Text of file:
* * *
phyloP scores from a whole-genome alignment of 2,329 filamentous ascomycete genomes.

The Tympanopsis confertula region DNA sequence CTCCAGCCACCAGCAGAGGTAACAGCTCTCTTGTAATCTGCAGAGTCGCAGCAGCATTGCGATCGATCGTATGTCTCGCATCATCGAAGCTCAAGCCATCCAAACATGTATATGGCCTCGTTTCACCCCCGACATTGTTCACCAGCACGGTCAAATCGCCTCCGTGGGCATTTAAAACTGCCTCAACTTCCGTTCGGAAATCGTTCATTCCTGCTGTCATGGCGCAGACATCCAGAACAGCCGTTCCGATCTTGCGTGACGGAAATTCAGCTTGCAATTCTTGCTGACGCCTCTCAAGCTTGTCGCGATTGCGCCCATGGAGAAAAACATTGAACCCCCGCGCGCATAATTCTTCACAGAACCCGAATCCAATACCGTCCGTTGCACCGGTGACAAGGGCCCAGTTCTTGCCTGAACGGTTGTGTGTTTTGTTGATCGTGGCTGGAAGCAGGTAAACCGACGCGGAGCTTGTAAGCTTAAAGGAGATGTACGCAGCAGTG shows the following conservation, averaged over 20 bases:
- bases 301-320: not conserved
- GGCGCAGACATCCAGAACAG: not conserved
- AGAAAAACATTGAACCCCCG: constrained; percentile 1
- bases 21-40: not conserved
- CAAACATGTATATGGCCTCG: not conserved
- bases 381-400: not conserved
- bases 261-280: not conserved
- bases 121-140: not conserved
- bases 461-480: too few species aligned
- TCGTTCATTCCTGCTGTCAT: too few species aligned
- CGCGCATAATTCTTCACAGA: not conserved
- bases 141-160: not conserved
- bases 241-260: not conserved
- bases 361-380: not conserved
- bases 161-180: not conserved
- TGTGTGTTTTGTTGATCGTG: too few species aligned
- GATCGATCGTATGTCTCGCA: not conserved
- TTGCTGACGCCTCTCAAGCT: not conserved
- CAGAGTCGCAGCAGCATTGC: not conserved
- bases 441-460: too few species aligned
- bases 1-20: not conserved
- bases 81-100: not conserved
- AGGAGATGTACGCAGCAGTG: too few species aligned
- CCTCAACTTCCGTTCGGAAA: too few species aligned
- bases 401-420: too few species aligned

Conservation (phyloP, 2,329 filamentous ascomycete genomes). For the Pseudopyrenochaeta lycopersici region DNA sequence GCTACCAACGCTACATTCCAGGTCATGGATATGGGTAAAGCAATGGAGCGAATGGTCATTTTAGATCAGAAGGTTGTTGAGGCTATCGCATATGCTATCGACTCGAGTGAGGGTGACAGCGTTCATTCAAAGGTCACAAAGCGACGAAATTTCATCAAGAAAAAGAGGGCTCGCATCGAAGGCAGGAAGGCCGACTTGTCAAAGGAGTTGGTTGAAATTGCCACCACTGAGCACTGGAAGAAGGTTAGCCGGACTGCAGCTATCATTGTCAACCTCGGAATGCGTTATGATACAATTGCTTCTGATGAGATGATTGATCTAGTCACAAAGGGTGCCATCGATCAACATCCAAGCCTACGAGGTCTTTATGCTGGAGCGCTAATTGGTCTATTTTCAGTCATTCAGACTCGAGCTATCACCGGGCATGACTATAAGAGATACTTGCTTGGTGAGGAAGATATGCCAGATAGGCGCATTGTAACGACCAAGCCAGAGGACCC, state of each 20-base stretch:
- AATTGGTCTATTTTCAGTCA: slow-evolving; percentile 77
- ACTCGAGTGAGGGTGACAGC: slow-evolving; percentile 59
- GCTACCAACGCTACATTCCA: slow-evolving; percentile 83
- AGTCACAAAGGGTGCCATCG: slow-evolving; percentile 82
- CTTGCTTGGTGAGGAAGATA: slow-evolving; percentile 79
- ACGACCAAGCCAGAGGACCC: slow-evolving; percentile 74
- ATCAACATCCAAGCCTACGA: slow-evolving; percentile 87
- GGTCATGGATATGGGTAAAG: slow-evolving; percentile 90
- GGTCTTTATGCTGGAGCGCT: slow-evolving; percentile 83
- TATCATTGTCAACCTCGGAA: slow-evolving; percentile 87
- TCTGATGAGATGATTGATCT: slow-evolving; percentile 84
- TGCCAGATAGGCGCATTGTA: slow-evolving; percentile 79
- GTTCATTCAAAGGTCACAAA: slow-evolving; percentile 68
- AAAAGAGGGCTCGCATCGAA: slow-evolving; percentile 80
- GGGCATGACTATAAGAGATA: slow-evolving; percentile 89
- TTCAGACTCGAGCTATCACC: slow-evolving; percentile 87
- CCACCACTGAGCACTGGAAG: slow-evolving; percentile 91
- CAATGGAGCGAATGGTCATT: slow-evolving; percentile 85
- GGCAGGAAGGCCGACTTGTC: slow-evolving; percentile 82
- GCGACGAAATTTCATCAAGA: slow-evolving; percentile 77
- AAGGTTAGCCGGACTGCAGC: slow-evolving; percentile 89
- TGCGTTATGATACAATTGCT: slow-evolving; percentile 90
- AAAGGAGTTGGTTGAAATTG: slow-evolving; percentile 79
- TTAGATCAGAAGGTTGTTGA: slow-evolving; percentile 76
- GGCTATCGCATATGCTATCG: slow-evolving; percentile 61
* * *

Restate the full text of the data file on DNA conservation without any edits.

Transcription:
phyloP scores from a whole-genome alignment of 2,329 filamentous ascomycete genomes.

The Tympanopsis confertula region DNA sequence CTCCAGCCACCAGCAGAGGTAACAGCTCTCTTGTAATCTGCAGAGTCGCAGCAGCATTGCGATCGATCGTATGTCTCGCATCATCGAAGCTCAAGCCATCCAAACATGTATATGGCCTCGTTTCACCCCCGACATTGTTCACCAGCACGGTCAAATCGCCTCCGTGGGCATTTAAAACTGCCTCAACTTCCGTTCGGAAATCGTTCATTCCTGCTGTCATGGCGCAGACATCCAGAACAGCCGTTCCGATCTTGCGTGACGGAAATTCAGCTTGCAATTCTTGCTGACGCCTCTCAAGCTTGTCGCGATTGCGCCCATGGAGAAAAACATTGAACCCCCGCGCGCATAATTCTTCACAGAACCCGAATCCAATACCGTCCGTTGCACCGGTGACAAGGGCCCAGTTCTTGCCTGAACGGTTGTGTGTTTTGTTGATCGTGGCTGGAAGCAGGTAAACCGACGCGGAGCTTGTAAGCTTAAAGGAGATGTACGCAGCAGTG shows the following conservation, averaged over 20 bases:
- bases 301-320: not conserved
- GGCGCAGACATCCAGAACAG: not conserved
- AGAAAAACATTGAACCCCCG: constrained; percentile 1
- bases 21-40: not conserved
- CAAACATGTATATGGCCTCG: not conserved
- bases 381-400: not conserved
- bases 261-280: not conserved
- bases 121-140: not conserved
- bases 461-480: too few species aligned
- TCGTTCATTCCTGCTGTCAT: too few species aligned
- CGCGCATAATTCTTCACAGA: not conserved
- bases 141-160: not conserved
- bases 241-260: not conserved
- bases 361-380: not conserved
- bases 161-180: not conserved
- TGTGTGTTTTGTTGATCGTG: too few species aligned
- GATCGATCGTATGTCTCGCA: not conserved
- TTGCTGACGCCTCTCAAGCT: not conserved
- CAGAGTCGCAGCAGCATTGC: not conserved
- bases 441-460: too few species aligned
- bases 1-20: not conserved
- bases 81-100: not conserved
- AGGAGATGTACGCAGCAGTG: too few species aligned
- CCTCAACTTCCGTTCGGAAA: too few species aligned
- bases 401-420: too few species aligned

Conservation (phyloP, 2,329 filamentous ascomycete genomes). For the Pseudopyrenochaeta lycopersici region DNA sequence GCTACCAACGCTACATTCCAGGTCATGGATATGGGTAAAGCAATGGAGCGAATGGTCATTTTAGATCAGAAGGTTGTTGAGGCTATCGCATATGCTATCGACTCGAGTGAGGGTGACAGCGTTCATTCAAAGGTCACAAAGCGACGAAATTTCATCAAGAAAAAGAGGGCTCGCATCGAAGGCAGGAAGGCCGACTTGTCAAAGGAGTTGGTTGAAATTGCCACCACTGAGCACTGGAAGAAGGTTAGCCGGACTGCAGCTATCATTGTCAACCTCGGAATGCGTTATGATACAATTGCTTCTGATGAGATGATTGATCTAGTCACAAAGGGTGCCATCGATCAACATCCAAGCCTACGAGGTCTTTATGCTGGAGCGCTAATTGGTCTATTTTCAGTCATTCAGACTCGAGCTATCACCGGGCATGACTATAAGAGATACTTGCTTGGTGAGGAAGATATGCCAGATAGGCGCATTGTAACGACCAAGCCAGAGGACCC, state of each 20-base stretch:
- AATTGGTCTATTTTCAGTCA: slow-evolving; percentile 77
- ACTCGAGTGAGGGTGACAGC: slow-evolving; percentile 59
- GCTACCAACGCTACATTCCA: slow-evolving; percentile 83
- AGTCACAAAGGGTGCCATCG: slow-evolving; percentile 82
- CTTGCTTGGTGAGGAAGATA: slow-evolving; percentile 79
- ACGACCAAGCCAGAGGACCC: slow-evolving; percentile 74
- ATCAACATCCAAGCCTACGA: slow-evolving; percentile 87
- GGTCATGGATATGGGTAAAG: slow-evolving; percentile 90
- GGTCTTTATGCTGGAGCGCT: slow-evolving; percentile 83
- TATCATTGTCAACCTCGGAA: slow-evolving; percentile 87
- TCTGATGAGATGATTGATCT: slow-evolving; percentile 84
- TGCCAGATAGGCGCATTGTA: slow-evolving; percentile 79
- GTTCATTCAAAGGTCACAAA: slow-evolving; percentile 68
- AAAAGAGGGCTCGCATCGAA: slow-evolving; percentile 80
- GGGCATGACTATAAGAGATA: slow-evolving; percentile 89
- TTCAGACTCGAGCTATCACC: slow-evolving; percentile 87
- CCACCACTGAGCACTGGAAG: slow-evolving; percentile 91
- CAATGGAGCGAATGGTCATT: slow-evolving; percentile 85
- GGCAGGAAGGCCGACTTGTC: slow-evolving; percentile 82
- GCGACGAAATTTCATCAAGA: slow-evolving; percentile 77
- AAGGTTAGCCGGACTGCAGC: slow-evolving; percentile 89
- TGCGTTATGATACAATTGCT: slow-evolving; percentile 90
- AAAGGAGTTGGTTGAAATTG: slow-evolving; percentile 79
- TTAGATCAGAAGGTTGTTGA: slow-evolving; percentile 76
- GGCTATCGCATATGCTATCG: slow-evolving; percentile 61